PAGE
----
McMechen House-Confederate Headquarters - Moorefield WV 26836
Posted by: Groundspeak Regular Member Don.Morfe
N 39° 03.754 W 078° 58.181
17S E 675661 N 4325681
Quick Description: This house was constructed about 1853 for Samuel A. McMechen, merchant, father of five daughters and deacon of Moorefield Presbyterian Church up the street on your right.
Location: West Virginia, United States
Date Posted: 8/24/2020 6:19:58 PM
Waymark Code: WM131C2
Published By: Groundspeak Premium Member jhuoni
Views: 0

Long Description:
McMechen House-Confederate Headquarters-This house was constructed about 1853 for Samuel A. McMechen, merchant, father of five daughters and deacon of Moorefield Presbyterian Church up the street on your right. The attached McMechen Store, on the right, predates the house. A Confederate sympathizer, McMechen entertained Confederate officers at his house when they controlled Moorefield. When Union forces occupied the town, McMechen left for his cabin at Howard's Lick Spring (presently Lost River State Park) or for friends' homes in the Shenandoah Valley. Presumably he was away when Union Gen. John C. Frémont made his headquarters in the house in May 1862.

Confederate Gen. John McCausland, retreating after the unsuccessful attack on Washington, D.C. and the burning of Chambersburg, Pennsylvania, in 1864, was asleep upstairs when Union Gen. William W. Averell attacked his troops bivouacked four miles north of here about dawn on August 7. McCausland lost hundreds of horses, later hampering Confederate cavalry operations in the Shenandoah Valley.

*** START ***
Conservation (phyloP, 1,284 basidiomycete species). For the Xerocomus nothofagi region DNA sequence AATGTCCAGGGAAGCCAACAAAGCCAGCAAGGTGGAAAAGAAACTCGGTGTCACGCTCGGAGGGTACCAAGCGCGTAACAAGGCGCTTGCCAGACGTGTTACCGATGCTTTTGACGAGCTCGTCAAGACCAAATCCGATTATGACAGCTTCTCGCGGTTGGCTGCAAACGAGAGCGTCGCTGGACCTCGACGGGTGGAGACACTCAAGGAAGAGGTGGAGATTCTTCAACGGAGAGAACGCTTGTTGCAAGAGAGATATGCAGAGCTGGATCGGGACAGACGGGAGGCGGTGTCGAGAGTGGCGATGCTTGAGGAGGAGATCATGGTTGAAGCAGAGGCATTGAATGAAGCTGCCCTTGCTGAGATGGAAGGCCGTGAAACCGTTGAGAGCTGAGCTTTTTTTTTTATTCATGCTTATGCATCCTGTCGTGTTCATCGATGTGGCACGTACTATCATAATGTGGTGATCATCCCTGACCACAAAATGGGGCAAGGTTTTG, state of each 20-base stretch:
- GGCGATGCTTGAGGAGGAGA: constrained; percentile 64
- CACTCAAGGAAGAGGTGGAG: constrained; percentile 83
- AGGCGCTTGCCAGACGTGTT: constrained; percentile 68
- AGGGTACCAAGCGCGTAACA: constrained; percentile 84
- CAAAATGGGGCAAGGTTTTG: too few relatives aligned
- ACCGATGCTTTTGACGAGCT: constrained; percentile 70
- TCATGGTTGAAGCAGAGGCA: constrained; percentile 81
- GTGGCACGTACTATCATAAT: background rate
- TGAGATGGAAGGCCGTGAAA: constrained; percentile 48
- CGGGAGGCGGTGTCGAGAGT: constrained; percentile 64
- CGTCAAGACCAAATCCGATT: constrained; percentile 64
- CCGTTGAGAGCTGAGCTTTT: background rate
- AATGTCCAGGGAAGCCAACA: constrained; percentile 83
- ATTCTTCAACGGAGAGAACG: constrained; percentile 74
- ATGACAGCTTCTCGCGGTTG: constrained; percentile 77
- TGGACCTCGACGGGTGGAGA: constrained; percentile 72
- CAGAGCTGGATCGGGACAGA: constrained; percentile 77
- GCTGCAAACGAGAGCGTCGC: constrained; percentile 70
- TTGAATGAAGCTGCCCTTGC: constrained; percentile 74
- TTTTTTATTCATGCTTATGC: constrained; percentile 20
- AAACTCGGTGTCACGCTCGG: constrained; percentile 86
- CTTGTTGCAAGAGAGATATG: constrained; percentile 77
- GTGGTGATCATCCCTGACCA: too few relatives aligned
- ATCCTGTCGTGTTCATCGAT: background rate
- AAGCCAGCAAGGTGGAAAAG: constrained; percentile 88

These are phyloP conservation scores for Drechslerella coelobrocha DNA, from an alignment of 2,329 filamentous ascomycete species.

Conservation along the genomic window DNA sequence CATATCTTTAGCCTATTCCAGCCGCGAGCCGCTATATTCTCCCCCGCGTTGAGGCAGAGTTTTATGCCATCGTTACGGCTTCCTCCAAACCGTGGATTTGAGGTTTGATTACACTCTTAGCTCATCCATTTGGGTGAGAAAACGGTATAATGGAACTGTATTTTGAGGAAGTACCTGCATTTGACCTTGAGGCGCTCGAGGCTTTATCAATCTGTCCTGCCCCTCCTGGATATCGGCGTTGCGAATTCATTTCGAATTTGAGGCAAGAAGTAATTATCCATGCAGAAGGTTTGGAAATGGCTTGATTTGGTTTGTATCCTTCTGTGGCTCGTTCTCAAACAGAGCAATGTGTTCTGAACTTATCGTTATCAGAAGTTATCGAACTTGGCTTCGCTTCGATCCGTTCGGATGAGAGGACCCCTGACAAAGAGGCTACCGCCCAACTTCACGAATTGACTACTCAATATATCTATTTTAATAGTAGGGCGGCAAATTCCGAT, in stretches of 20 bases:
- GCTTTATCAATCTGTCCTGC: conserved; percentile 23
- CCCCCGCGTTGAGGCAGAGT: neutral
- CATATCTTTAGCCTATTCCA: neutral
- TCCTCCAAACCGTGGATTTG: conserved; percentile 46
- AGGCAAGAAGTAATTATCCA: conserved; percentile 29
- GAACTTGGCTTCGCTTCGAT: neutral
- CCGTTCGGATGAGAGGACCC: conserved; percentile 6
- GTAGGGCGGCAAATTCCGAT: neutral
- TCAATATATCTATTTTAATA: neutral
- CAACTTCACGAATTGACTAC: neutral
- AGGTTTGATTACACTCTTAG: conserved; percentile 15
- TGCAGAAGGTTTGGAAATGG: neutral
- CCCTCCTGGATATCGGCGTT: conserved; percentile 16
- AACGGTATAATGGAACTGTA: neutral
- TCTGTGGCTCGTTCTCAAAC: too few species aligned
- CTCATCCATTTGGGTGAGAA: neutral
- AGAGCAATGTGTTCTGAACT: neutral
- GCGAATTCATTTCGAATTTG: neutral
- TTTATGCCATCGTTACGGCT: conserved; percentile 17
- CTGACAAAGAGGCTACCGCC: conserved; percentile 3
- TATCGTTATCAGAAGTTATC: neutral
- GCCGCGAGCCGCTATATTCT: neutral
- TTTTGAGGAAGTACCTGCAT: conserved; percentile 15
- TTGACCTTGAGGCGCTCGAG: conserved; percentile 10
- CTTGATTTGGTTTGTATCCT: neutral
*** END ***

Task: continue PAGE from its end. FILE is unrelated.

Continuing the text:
Moorefield changed hands several times during the war as each side sought control of the Baltimore and Ohio Railroad, or advanced to or retreated from the Shenandoah Valley. Each army foraged for horses, cattle, sheep, hogs, wheat, corn, and dry goods in the countryside and in Moorefield.

Confederate Gen. Fitzhugh Lee reported at the end of 1863 that few supplies could be found here.

At war's end, McMechen repaired his house, restocked his store, and helped the community recover. Resentment lingered, however. His wife, Mary Elizabeth McMechen, remarked in 1866, "We have been torn from Virginia by wicked force, but we are Virginians still."
Type of site: Battlefield

Address:
North Main Street (U.S. 220)
Moorefield, WV USA
26836


Admission Charged: No Charge

Website: [Web Link]

Phone Number: Not listed

Driving Directions: Not listed

Visit Instructions:
Post a picture of site showing the signage or other notable feature. Please tell what you saw or learned.
Search for...
Geocaching.com Google Map
Google Maps
MapQuest
Bing Maps
Nearest Waymarks
Nearest Civil War Discovery Trail Sites
Nearest Geocaches
Nearest Benchmarks
Create a scavenger hunt using this waymark as the center point
Recent Visits/Logs:
There are no logs for this waymark yet.